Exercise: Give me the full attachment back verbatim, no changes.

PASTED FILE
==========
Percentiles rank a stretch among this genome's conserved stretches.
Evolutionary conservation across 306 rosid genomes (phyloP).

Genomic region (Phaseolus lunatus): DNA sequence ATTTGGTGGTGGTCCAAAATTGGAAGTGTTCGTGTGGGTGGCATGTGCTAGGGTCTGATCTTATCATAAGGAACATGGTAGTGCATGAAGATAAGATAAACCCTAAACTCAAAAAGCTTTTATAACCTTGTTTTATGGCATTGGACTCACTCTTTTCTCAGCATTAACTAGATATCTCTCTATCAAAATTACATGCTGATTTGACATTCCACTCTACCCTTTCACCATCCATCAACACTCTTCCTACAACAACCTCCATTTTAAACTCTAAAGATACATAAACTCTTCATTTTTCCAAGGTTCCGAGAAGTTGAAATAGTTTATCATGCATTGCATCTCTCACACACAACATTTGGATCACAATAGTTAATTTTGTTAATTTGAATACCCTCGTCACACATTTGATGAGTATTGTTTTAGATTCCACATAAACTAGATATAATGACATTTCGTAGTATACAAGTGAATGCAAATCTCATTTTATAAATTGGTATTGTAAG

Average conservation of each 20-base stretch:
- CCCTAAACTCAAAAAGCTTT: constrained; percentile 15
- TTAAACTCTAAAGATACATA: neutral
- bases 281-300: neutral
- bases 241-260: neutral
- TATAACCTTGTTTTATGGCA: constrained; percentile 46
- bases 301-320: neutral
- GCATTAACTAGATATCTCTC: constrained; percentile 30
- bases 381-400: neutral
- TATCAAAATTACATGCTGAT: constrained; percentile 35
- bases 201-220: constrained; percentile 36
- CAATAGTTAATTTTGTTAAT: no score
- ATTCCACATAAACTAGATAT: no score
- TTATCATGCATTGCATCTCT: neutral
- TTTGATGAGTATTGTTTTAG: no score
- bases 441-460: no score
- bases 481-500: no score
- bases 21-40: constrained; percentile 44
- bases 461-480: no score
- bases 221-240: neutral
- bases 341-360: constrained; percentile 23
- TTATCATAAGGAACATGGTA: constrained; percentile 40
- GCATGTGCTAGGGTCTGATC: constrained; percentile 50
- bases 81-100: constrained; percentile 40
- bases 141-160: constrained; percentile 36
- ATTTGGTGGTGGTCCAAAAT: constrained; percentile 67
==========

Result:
Percentiles rank a stretch among this genome's conserved stretches.
Evolutionary conservation across 306 rosid genomes (phyloP).

Genomic region (Phaseolus lunatus): DNA sequence ATTTGGTGGTGGTCCAAAATTGGAAGTGTTCGTGTGGGTGGCATGTGCTAGGGTCTGATCTTATCATAAGGAACATGGTAGTGCATGAAGATAAGATAAACCCTAAACTCAAAAAGCTTTTATAACCTTGTTTTATGGCATTGGACTCACTCTTTTCTCAGCATTAACTAGATATCTCTCTATCAAAATTACATGCTGATTTGACATTCCACTCTACCCTTTCACCATCCATCAACACTCTTCCTACAACAACCTCCATTTTAAACTCTAAAGATACATAAACTCTTCATTTTTCCAAGGTTCCGAGAAGTTGAAATAGTTTATCATGCATTGCATCTCTCACACACAACATTTGGATCACAATAGTTAATTTTGTTAATTTGAATACCCTCGTCACACATTTGATGAGTATTGTTTTAGATTCCACATAAACTAGATATAATGACATTTCGTAGTATACAAGTGAATGCAAATCTCATTTTATAAATTGGTATTGTAAG

Average conservation of each 20-base stretch:
- CCCTAAACTCAAAAAGCTTT: constrained; percentile 15
- TTAAACTCTAAAGATACATA: neutral
- bases 281-300: neutral
- bases 241-260: neutral
- TATAACCTTGTTTTATGGCA: constrained; percentile 46
- bases 301-320: neutral
- GCATTAACTAGATATCTCTC: constrained; percentile 30
- bases 381-400: neutral
- TATCAAAATTACATGCTGAT: constrained; percentile 35
- bases 201-220: constrained; percentile 36
- CAATAGTTAATTTTGTTAAT: no score
- ATTCCACATAAACTAGATAT: no score
- TTATCATGCATTGCATCTCT: neutral
- TTTGATGAGTATTGTTTTAG: no score
- bases 441-460: no score
- bases 481-500: no score
- bases 21-40: constrained; percentile 44
- bases 461-480: no score
- bases 221-240: neutral
- bases 341-360: constrained; percentile 23
- TTATCATAAGGAACATGGTA: constrained; percentile 40
- GCATGTGCTAGGGTCTGATC: constrained; percentile 50
- bases 81-100: constrained; percentile 40
- bases 141-160: constrained; percentile 36
- ATTTGGTGGTGGTCCAAAAT: constrained; percentile 67